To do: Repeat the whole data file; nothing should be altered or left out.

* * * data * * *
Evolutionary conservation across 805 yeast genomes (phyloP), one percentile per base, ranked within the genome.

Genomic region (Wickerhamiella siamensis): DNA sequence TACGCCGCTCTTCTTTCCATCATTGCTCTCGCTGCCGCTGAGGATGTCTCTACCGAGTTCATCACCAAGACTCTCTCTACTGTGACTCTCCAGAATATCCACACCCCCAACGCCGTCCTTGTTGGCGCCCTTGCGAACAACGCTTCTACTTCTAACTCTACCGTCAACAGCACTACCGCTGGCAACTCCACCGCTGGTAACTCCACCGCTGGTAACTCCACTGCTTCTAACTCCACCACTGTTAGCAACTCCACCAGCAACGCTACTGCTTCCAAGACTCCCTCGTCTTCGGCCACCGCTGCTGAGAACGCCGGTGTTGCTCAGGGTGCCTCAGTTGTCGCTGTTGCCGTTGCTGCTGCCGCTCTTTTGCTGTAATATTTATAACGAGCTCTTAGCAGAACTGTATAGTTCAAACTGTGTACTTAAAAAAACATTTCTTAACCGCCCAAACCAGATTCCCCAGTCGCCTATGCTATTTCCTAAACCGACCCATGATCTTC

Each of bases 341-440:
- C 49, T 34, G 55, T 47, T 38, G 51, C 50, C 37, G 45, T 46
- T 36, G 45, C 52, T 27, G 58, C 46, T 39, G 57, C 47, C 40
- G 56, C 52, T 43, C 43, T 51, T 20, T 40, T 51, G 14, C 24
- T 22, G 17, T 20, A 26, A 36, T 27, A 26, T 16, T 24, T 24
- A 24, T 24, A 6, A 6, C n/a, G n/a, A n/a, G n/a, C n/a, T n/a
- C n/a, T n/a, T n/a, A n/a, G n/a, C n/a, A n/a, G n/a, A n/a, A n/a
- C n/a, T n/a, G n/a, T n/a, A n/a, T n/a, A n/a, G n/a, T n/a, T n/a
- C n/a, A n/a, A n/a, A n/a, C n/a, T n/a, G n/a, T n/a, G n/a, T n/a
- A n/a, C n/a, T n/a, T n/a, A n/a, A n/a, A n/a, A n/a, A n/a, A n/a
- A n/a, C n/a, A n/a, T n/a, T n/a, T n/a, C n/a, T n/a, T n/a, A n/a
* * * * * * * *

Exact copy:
Evolutionary conservation across 805 yeast genomes (phyloP), one percentile per base, ranked within the genome.

Genomic region (Wickerhamiella siamensis): DNA sequence TACGCCGCTCTTCTTTCCATCATTGCTCTCGCTGCCGCTGAGGATGTCTCTACCGAGTTCATCACCAAGACTCTCTCTACTGTGACTCTCCAGAATATCCACACCCCCAACGCCGTCCTTGTTGGCGCCCTTGCGAACAACGCTTCTACTTCTAACTCTACCGTCAACAGCACTACCGCTGGCAACTCCACCGCTGGTAACTCCACCGCTGGTAACTCCACTGCTTCTAACTCCACCACTGTTAGCAACTCCACCAGCAACGCTACTGCTTCCAAGACTCCCTCGTCTTCGGCCACCGCTGCTGAGAACGCCGGTGTTGCTCAGGGTGCCTCAGTTGTCGCTGTTGCCGTTGCTGCTGCCGCTCTTTTGCTGTAATATTTATAACGAGCTCTTAGCAGAACTGTATAGTTCAAACTGTGTACTTAAAAAAACATTTCTTAACCGCCCAAACCAGATTCCCCAGTCGCCTATGCTATTTCCTAAACCGACCCATGATCTTC

Each of bases 341-440:
- C 49, T 34, G 55, T 47, T 38, G 51, C 50, C 37, G 45, T 46
- T 36, G 45, C 52, T 27, G 58, C 46, T 39, G 57, C 47, C 40
- G 56, C 52, T 43, C 43, T 51, T 20, T 40, T 51, G 14, C 24
- T 22, G 17, T 20, A 26, A 36, T 27, A 26, T 16, T 24, T 24
- A 24, T 24, A 6, A 6, C n/a, G n/a, A n/a, G n/a, C n/a, T n/a
- C n/a, T n/a, T n/a, A n/a, G n/a, C n/a, A n/a, G n/a, A n/a, A n/a
- C n/a, T n/a, G n/a, T n/a, A n/a, T n/a, A n/a, G n/a, T n/a, T n/a
- C n/a, A n/a, A n/a, A n/a, C n/a, T n/a, G n/a, T n/a, G n/a, T n/a
- A n/a, C n/a, T n/a, T n/a, A n/a, A n/a, A n/a, A n/a, A n/a, A n/a
- A n/a, C n/a, A n/a, T n/a, T n/a, T n/a, C n/a, T n/a, T n/a, A n/a